Mixing with tobacco is more common in Europe and the Middle East than in the Americas. For some users this practice is said to have an instant and more intense effect than smoking cannabis by itself, but at least one source has suggested that it can lead to nicotine dependence

Health effects

Reports indicate decreased gas exchange capacity and the existence of particle residue in the lungs of marijuana smokers several times greater than for tobacco smokers.

Lung cancer

A major 2006 study compared the effects of tobacco and Cannabis smoke on the lungs. The outcome of the study showed that even very heavy cannabis smokers "do not appear to be at increased risk of developing lung cancer," while the same study showed a twenty-fold increase in lung cancer risk for tobacco smokers who smoked two or more packs of tobacco cigarettes a day. It is known that Cannabis smoke, like all smoke, contains carcinogens and thus has a probability of triggering lung cancer. THC, unlike nicotine, is thought to "encourage aging cells to die earlier and therefore be less likely to undergo cancerous transformation." Cannabidiol (CBD), an isomer of THC and another major cannabinoid that also grows on cannabis, has been reported elsewhere to have anti-tumor properties as well. However, in that report, some cellular abnormalities were documented showing an increase in lung cancer risk in very heavy users.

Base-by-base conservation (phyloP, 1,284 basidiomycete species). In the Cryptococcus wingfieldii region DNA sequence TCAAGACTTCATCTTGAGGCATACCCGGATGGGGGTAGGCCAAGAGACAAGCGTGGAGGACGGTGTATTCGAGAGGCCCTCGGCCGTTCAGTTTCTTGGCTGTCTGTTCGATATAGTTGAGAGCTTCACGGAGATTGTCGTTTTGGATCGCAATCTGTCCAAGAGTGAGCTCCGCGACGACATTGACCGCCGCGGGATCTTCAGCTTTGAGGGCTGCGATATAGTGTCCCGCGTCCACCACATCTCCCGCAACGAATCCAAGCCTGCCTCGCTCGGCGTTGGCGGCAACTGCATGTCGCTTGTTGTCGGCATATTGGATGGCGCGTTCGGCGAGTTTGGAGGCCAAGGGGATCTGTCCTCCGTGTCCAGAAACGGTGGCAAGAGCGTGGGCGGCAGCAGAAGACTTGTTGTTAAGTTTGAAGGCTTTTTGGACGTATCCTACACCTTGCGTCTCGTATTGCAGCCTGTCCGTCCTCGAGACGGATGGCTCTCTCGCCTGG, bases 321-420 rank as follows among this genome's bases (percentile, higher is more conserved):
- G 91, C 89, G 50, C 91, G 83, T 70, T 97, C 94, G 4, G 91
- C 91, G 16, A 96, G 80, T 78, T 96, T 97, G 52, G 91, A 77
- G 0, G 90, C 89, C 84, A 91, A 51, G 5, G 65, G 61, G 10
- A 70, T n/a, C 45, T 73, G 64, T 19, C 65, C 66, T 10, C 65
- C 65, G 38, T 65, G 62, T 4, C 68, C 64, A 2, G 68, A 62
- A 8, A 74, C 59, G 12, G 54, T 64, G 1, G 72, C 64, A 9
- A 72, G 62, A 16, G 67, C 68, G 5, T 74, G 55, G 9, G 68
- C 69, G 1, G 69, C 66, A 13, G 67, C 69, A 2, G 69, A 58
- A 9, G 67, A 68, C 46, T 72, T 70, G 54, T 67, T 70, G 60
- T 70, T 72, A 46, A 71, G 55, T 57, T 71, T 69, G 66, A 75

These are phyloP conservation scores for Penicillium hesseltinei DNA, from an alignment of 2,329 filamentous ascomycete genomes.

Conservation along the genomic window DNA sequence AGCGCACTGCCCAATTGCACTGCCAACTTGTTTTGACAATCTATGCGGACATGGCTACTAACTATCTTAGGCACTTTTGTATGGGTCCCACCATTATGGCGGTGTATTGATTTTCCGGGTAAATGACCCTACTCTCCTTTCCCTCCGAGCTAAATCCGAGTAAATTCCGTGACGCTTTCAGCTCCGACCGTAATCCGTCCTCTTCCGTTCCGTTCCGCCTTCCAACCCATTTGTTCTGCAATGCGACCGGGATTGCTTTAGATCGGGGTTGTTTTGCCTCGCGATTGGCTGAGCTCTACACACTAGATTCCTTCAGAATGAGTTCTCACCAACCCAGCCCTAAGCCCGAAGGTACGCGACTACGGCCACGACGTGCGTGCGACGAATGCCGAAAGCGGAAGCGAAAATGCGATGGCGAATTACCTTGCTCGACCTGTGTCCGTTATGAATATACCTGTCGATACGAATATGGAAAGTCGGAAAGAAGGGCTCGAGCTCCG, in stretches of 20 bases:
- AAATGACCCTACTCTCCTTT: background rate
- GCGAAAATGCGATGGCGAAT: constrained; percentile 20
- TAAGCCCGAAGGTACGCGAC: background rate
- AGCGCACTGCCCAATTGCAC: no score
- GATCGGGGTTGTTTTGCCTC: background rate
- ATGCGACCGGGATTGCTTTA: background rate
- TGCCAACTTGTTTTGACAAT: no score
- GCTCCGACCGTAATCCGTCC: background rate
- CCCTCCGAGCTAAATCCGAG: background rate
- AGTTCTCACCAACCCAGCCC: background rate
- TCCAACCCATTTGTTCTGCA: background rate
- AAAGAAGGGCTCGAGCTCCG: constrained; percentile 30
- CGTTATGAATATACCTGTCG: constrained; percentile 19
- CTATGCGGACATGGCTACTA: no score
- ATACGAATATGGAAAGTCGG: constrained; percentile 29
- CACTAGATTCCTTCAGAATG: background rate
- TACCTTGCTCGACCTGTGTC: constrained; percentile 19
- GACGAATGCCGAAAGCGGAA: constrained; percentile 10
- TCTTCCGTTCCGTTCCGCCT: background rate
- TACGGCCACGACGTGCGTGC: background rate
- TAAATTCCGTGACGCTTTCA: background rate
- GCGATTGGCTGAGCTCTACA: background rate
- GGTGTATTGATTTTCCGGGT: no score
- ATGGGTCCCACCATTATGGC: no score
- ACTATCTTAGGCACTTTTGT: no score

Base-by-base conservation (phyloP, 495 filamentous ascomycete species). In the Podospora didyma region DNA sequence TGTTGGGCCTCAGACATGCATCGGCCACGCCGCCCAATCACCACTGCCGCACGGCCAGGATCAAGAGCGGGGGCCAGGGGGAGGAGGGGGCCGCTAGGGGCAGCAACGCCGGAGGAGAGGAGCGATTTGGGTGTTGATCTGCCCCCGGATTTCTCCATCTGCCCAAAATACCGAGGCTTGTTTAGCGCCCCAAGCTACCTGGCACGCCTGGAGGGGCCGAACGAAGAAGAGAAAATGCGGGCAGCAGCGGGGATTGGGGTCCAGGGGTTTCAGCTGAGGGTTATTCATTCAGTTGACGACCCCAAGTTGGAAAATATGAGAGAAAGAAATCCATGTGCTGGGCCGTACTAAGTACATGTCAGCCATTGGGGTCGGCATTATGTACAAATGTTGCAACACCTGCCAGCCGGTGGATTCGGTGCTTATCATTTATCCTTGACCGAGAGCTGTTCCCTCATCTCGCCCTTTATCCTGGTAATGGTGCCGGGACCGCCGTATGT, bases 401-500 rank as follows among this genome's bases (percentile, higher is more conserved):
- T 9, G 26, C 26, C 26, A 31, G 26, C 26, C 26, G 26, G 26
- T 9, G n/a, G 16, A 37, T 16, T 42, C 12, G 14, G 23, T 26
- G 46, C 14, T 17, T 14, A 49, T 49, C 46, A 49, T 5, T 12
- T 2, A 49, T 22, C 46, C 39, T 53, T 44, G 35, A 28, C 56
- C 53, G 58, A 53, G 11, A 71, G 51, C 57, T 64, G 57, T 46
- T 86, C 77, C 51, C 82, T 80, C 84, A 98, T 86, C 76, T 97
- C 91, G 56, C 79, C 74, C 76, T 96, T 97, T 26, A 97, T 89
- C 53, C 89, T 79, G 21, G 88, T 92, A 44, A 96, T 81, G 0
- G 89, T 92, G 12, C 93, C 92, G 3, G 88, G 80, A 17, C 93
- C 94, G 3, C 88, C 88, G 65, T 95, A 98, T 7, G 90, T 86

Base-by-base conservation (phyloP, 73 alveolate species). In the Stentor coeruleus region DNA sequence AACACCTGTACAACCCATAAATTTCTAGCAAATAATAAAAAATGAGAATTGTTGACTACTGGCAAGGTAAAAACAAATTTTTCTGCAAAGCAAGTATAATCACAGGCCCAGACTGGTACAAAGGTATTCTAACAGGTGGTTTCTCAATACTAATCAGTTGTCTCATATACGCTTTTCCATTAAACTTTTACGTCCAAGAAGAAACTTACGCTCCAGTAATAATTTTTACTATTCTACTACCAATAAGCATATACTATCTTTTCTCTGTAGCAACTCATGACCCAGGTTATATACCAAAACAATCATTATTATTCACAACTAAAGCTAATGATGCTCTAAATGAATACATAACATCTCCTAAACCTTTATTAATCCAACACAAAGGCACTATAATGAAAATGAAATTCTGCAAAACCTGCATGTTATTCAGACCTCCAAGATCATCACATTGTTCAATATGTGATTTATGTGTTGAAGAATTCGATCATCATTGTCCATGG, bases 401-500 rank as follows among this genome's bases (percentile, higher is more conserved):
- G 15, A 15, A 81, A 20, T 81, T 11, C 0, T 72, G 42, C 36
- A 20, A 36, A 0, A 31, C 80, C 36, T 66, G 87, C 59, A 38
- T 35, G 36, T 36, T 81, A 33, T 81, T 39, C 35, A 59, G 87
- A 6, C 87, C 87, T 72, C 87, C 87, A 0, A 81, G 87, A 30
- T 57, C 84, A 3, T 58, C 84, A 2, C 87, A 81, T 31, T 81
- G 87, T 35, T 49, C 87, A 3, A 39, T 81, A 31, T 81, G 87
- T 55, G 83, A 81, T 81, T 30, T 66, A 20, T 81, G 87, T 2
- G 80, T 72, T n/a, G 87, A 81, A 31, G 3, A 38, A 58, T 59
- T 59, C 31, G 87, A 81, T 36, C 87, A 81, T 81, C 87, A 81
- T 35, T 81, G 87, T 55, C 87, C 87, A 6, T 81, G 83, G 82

3. "Cannabis use in a drug and alcohol clinic population", McBride A. J. 1994
  7. Australian Government Department of Health: National Cannabis Strategy Consultation Paper, page 4. "Cannabis has been described as a 'Trojan Horse' for nicotine addiction, given the usual method of mixing cannabis with tobacco when preparing marijuana for administration."
  8. [Tashkin et al.] (1990)
  9. Boyles, Salynn. “ Pot Smoking Not Linked to Lung Cancer,” WebMED Health News. May 23, 2006. (Retrieved 2009-09-05.)
  10. Study Finds No Link Between Marijuana Use and Lung Cancer,” American Thoracic Society. May 2006. (Retrieved 2009-09-05.)
  11. Armentano, Paul. “ Cannabis Smoke and Cancer: Assessing the Risk,” NORML: Working to reform marijuana laws. No publication date. (Retrieved 2009-09-05.)